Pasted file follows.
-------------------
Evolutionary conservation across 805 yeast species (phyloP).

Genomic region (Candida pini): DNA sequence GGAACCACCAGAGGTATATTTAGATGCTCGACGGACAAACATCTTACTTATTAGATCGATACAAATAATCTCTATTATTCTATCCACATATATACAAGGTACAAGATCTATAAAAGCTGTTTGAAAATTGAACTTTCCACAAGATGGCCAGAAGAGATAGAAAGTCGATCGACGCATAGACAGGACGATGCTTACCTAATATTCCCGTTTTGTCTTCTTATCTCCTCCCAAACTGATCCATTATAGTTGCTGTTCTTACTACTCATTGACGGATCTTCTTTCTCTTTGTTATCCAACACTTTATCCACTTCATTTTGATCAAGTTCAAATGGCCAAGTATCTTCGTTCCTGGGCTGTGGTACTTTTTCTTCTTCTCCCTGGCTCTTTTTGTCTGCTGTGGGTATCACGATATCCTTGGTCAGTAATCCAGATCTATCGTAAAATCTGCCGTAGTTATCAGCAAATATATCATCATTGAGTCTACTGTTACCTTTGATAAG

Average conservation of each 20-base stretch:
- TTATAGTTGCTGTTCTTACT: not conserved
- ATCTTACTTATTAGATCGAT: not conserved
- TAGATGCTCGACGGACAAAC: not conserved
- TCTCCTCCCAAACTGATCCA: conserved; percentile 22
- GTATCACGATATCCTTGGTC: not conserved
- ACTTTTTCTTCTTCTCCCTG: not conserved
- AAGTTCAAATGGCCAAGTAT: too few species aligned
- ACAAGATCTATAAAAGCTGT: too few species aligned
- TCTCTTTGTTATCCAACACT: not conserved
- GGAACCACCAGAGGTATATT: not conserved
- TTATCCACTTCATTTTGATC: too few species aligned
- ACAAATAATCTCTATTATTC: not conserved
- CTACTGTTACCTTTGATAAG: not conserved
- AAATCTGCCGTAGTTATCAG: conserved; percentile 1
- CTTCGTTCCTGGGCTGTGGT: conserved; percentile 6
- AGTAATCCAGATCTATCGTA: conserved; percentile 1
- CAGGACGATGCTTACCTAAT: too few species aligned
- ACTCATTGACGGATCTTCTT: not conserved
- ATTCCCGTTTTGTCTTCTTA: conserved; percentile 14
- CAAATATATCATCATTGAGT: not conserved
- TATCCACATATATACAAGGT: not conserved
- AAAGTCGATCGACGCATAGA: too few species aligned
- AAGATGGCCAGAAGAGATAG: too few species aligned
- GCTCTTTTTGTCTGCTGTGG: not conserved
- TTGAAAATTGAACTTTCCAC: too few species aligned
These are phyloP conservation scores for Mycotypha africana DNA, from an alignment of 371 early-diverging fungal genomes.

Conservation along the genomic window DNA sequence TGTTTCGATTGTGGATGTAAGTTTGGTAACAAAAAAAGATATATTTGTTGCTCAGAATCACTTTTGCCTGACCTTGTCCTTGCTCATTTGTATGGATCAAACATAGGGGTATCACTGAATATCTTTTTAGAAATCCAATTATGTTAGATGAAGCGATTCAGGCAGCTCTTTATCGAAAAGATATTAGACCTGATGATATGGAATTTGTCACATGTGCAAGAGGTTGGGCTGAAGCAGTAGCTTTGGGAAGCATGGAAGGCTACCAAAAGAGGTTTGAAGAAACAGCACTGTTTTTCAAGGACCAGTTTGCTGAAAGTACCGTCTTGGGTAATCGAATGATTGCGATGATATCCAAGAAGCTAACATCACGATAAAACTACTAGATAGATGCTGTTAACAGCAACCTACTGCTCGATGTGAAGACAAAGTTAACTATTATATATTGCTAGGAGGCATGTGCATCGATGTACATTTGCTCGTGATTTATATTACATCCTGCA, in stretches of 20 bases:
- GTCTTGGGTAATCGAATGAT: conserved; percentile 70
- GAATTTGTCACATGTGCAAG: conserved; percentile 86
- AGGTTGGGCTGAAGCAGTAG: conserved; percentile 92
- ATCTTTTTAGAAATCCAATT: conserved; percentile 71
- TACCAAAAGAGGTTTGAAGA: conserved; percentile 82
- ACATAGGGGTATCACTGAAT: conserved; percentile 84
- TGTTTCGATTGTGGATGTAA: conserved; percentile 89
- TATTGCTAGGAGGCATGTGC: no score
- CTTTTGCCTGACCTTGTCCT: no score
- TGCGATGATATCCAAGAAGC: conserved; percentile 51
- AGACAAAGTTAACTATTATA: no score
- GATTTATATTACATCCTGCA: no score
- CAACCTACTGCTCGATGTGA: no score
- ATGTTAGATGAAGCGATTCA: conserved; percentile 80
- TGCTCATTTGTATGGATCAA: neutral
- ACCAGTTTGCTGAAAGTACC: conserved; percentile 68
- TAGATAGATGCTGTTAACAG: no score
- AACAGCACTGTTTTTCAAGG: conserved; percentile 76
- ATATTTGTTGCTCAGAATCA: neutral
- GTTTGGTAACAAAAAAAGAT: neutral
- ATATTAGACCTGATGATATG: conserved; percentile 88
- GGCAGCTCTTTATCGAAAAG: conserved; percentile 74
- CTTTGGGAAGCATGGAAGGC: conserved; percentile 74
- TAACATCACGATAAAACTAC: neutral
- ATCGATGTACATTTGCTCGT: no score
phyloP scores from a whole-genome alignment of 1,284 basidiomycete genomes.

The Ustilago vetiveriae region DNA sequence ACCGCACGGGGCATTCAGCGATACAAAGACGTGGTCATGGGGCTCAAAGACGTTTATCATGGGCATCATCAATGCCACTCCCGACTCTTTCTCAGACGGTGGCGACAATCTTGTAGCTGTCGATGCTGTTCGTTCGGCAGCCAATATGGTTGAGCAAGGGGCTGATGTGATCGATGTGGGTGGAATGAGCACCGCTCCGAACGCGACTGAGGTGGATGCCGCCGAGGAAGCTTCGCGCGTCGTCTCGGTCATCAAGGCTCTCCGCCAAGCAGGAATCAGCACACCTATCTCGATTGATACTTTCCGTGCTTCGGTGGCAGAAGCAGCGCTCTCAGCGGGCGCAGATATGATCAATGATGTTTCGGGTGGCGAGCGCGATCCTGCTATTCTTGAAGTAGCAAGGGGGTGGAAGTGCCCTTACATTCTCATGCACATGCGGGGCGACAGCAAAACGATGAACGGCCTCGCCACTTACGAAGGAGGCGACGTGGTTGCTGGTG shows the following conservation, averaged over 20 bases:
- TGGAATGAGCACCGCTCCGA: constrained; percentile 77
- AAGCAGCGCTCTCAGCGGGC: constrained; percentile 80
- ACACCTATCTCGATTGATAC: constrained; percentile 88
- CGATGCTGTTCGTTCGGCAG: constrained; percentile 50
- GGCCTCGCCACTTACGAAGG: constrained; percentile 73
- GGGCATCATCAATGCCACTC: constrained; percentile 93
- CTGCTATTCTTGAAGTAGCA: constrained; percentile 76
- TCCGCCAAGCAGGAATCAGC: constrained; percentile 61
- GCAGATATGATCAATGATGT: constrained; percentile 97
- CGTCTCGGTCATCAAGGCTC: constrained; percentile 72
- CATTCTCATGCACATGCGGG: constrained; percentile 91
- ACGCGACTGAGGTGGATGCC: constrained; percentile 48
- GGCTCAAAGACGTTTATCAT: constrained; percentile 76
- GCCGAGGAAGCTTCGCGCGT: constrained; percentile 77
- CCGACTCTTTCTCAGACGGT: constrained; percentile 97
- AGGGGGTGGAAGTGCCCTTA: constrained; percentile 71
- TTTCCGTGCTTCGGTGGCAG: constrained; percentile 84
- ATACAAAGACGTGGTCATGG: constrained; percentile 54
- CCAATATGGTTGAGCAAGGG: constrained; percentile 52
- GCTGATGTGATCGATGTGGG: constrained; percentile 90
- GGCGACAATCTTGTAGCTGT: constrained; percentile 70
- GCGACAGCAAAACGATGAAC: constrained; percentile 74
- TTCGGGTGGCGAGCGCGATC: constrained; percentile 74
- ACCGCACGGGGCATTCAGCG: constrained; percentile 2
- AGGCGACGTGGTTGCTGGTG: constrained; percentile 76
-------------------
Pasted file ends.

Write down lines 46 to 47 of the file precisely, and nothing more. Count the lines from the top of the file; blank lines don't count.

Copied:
- ACCAGTTTGCTGAAAGTACC: conserved; percentile 68
- TAGATAGATGCTGTTAACAG: no score